That beachhead strategy is being emulated by Palo Alto, Calif.-based Healtheon, an Internet pioneer that's signing up employers and payers for its contract service to enrollees of managed-care plans
The move to the Internet allows HMOs and other managed-care plans to offer enrollment and plan-information services to their members on line at lowe r costs than current phone and paper-based methods, while the availability of the services on the Internet helps the HMOs gain access to a wider market.
Turner said companies such as Healtheon can "jump-start" the HMO industry by providing a Web-based secure service organization. Then HMOs can move to their own dedicated local network to gain more control. He said Ernst & Young was in the final stages of helping some undisclosed HMOs do just that.
Other companies are targeting healthcare providers, offering everything from encryption and certification services to medical-record databases.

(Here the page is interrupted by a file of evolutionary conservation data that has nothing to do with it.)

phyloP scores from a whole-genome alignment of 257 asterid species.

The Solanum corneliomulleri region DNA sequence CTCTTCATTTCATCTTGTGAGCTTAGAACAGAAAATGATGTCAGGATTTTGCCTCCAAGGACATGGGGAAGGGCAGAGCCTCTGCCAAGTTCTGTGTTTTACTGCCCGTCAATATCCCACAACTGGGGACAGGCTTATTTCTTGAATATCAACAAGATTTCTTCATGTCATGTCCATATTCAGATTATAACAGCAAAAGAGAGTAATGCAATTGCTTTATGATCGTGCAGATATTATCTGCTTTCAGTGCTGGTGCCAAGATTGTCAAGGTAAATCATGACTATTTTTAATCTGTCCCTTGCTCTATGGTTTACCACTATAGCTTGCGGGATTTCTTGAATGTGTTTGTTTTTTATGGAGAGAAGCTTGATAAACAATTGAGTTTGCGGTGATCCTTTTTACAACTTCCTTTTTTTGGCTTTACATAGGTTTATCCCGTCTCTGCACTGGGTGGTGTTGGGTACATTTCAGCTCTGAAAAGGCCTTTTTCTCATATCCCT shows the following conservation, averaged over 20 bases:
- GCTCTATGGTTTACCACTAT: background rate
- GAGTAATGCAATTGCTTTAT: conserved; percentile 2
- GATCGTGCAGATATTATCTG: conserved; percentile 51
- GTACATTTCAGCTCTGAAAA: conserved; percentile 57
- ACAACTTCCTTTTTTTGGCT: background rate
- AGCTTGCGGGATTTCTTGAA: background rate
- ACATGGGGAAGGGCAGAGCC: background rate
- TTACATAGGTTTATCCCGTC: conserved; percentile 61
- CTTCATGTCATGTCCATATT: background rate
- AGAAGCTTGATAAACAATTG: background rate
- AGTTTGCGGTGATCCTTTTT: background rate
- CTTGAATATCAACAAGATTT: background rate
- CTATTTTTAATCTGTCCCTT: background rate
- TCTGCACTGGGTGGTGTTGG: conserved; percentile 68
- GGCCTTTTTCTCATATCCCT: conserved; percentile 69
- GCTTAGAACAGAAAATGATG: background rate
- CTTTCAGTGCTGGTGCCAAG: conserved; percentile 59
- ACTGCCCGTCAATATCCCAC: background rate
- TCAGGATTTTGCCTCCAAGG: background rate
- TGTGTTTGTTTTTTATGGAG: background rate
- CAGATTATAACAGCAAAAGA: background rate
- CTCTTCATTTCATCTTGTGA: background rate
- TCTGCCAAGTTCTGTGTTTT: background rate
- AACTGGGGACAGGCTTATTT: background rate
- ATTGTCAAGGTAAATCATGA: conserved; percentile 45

TradeWave, which made a mark in the defense-contractor and electric power industries, spun off a business unit in September to market Internet security in healthcare and seek business as a certificate authority.
The unit, called HealthWave, assembled an advisory board of notables in the healthcare field led by C. Everett Koop, M .D., former U.S. surgeon general and more recently a promoter of a national health information infrastructure, of which the Internet is a large component.
In another example of a start-up effort in healthcare, InterMax Solutions of San Mateo, Calif., is proceeding on the assumption that it's only a matter of time before the Internet and its connection-facilitating technology will be key tools in healthcare. Among its products is an Internet-based clinical rep ository.
The 6-month-old company also is targeting Fortune 1,000 companies as buyers of its technology, consulting and training services.
"People are going to be early adopters or late adopters, but they're going to have to adopt th is technology," said Scott Ernst, InterMax's director of business development.